SP-A was purified from therapeutic lung lavage obtained from alveolar proteinosis patients as described previously (16). Recombinant soluble DC-SIGN was produced as described previously (17). The concentration of SP-A and DC-SIGN was determined by analysis of amino acid composition. Recombinant gp120 IIIB produced in Chinese hamster ovary (CHO) cells, biotinylated gp120 IIIB, and FITC-labeled gp120 IIIB were purchased from Immunodiagnostics. Cyanovirin (CVN) was provided by Dr. Kirk Gustafson (National Cancer Institute, Frederick, MD). Collectins used in all cell-based assays were treated for endotoxin removal, by passing the protein solutions through a 10 ml Polymixin B column (Detoxi-Gel; Pierce) in sterile PBS (pH 7.4). Remaining levels of endotoxin were assayed using a Limulus Amoebocyte Lysate kit, according to the manufacturer’s instructions (Bio-Whittaker). An endotoxin level of <10 pg/μg of protein was judged acceptable to use in cell-based assays.
The CD4 binding site directed Abs b12 and F105 were obtained from the National Institute of Biological Standards and Control AIDS Reagent program. mAb 2G12, which recognizes a mannose-dependent epitope on gp120 (18) was provided by Dr. Dennis Burton (Scripps Research Institute, San Diego, CA) and Dr. Pauline Rudd (Glycobiology Institute, Oxford University, Oxford, UK). A HRP conjugated polyclonal Ab preparation against gp120 IIIB and a HRP conjugated mouse mAb preparation directed against the V3 domain of gp120 IIIB were both purchased from Immunodiagnostics. Pooled anti-HIV Env IgG was provided by Dr. Quentin Sattentau (Dunn School of Pathology, Oxford University, Oxford, UK). Rabbit anti-CVN Ab was provided by Dr. Kirk Gustafson.
Inactivated HIV BaL (10 μg/ml), gp120 IIIB (2 μg/ml), or SP-A (2 μg/ml) was immobilized on 96-well plates (Nunc, Maxisorp) in 0.1 M sodium bicarbonate buffer (pH 9.6) at 4°C for 18h. The wells were washed with PBS and 0.05% (v/v) Tween 20 and blocked in 3% (v/v) BSA for 2 h at 37°C. Immobilization of virus was verified by incubation with purified pooled anti-HIV Env IgG, followed by peroxidase conjugated anti-human IgG, and detection using the H2O2-tetramethylbenzidine-based (H2O2-TMB) chromogenic substance according to the manufacturer’s instructions (Bio-Rad). After washing away excess BSA with PBS and 0.05% (v/v) Tween 20, the wells were incubated with increasing concentrations of SP-A (0–4 μg/ml) or AT-2 inactivated HIV BaL (0–10 μg/ml) in Tris saline calcium (20 mM Tris-HCl, 150 mM NaCl, 5 mM CaCl2, pH 7.4) with 25% (v/v) human serum or Tris saline EDTA(TSE; 20 mM Tris-HCl, 150 mM NaCl, 2 mM EDTA, pH 7.4) with 25% (v/v) human serum. For binding experiments performed at a pH of 5.0, SP-A or AT-2 inactivated HIV BaL was incubated in 20 mM Sodium Acetate, 150 mM NaCl, 25% (v/v) human serum and either 5 mM CaCl2 or 2 mM EDTA. The wells were washed in the corresponding binding buffer, and incubated with biotinylated anti-human SP-A Ab (1 μg/ml) at 37°C for 2 h. Bound HIV particles were lysed in PBS with 1% (v/v) Triton X-100 and p24 Ag was measured by ELISA according to the manufacturer’s instructions (Immunodiagnostics). The collectin-antibody complexes or p24 Ag were detected using HRP-streptavidin and H2O2-TMB. The absorbance (450 nm) of individual wells was measured by a spectrophotomer (Multiscan Ascent, Labsystems; Fisher).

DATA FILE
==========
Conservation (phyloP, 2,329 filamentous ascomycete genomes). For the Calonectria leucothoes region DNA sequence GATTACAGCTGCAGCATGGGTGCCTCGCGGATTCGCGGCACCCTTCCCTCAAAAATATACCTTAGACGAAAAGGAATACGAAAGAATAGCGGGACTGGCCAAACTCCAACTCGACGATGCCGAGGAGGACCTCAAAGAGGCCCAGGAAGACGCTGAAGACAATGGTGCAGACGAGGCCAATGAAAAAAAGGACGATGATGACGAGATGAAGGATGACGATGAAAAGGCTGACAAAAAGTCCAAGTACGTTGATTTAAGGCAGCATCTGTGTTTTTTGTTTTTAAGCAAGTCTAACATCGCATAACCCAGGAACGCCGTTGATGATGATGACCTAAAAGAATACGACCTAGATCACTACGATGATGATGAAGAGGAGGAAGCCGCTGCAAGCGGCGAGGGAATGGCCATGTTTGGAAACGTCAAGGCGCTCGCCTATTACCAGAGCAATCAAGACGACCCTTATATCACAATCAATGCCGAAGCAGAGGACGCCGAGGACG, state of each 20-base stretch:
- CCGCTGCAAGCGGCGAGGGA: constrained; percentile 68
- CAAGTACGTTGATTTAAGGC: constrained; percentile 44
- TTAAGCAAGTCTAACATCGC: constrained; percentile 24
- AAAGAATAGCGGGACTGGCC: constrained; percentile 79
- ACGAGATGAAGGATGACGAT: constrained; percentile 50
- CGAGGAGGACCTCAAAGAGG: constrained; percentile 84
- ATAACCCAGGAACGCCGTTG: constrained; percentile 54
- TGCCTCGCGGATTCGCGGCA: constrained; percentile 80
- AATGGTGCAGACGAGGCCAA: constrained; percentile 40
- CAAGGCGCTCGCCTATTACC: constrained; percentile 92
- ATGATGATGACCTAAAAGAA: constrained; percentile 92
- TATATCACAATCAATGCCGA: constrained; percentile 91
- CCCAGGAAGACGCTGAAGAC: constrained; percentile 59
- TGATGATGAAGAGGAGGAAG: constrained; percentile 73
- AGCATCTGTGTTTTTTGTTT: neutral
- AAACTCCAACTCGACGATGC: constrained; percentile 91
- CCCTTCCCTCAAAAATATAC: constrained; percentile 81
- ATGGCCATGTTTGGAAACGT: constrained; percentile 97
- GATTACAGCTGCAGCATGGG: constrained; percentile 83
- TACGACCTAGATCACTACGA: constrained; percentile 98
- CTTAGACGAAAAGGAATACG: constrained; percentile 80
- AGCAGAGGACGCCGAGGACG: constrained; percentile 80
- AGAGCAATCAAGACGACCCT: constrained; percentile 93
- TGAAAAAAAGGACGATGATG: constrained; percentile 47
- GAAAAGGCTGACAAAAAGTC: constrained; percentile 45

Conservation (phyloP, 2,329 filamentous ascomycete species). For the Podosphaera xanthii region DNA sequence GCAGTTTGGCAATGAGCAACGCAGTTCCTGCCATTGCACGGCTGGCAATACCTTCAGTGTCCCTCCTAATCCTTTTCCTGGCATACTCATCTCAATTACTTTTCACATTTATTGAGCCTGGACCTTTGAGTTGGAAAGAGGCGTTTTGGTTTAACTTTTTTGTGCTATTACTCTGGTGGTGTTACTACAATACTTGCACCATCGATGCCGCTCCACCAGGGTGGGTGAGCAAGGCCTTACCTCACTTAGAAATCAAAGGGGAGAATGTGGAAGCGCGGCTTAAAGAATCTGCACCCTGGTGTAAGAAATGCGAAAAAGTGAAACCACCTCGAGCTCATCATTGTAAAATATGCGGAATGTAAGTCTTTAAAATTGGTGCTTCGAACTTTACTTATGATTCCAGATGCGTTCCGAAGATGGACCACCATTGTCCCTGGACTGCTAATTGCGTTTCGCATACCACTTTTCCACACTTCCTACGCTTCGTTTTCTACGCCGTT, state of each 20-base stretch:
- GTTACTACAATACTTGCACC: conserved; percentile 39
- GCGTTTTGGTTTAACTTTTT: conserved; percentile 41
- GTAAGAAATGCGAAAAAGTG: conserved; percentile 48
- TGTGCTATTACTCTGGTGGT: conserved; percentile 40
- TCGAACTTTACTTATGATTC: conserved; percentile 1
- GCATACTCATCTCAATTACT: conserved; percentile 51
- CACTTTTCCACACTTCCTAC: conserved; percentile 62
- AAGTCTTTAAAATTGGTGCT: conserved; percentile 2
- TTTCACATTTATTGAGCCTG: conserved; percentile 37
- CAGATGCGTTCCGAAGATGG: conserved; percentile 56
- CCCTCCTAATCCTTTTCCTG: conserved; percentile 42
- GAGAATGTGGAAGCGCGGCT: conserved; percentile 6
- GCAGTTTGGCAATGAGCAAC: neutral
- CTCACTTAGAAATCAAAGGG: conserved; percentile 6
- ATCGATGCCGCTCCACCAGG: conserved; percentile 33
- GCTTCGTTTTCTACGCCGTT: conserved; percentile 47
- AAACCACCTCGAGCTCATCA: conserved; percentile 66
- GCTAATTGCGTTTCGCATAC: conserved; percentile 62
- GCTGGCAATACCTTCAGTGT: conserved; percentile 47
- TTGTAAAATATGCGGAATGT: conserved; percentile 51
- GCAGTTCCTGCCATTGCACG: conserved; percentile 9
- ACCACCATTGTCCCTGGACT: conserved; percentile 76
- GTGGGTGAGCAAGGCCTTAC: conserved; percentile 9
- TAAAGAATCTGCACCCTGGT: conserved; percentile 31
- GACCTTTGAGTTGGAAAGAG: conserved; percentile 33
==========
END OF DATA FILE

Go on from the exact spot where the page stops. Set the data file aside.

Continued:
Surface plasmon resonance
Biotinylated SP-A (1 mg/ml) and DC-SIGN (1 mg/ml) were immobilized on individual flow cells, all at the approximate reading of 1000 resonance units, on the same SA chip in a pH 5.0 Sodium Acetate buffer according to the manufacturer’s instructions (Biacore). To determine whether HIV could bind to the immobilized lectins, AT-2 inactivated HIV BaL particles (100 μg/ml) were passed over all of the flow cells in 10 mM HEPES (pH 7.4), 150 mM NaCl, 5 mM CaCl2, 0.005% (v/v) surfactant P-20, 0.02% (w/v) NaN3 (HSC) buffer or 10 mM HEPES (pH 7.4), 150 mM NaCl, 1 mM EDTA, 0.005% (v/v) surfactant P-20, 0.02% (w/v) NaN3 (HSE) at 10 μl/min for 2 min at 25°C. The complexes were allowed to disassociate for 90 s, and bound viral particles were removed with two 20 μl washes of HSE and the chip was re-equilibrated with 20 μl of HSC buffer.
Competition assays using the SP-A/DC-SIGN chip were accomplished by flowing AT-2 inactivated HIV particles (100 μg/ml) in the presence of different concentrations of hexoses (0–500 mM). The surface plasmon resonance response obtained in the absence of any competitor was considered as 100%, and the relative binding was calculated for each competitor concentration.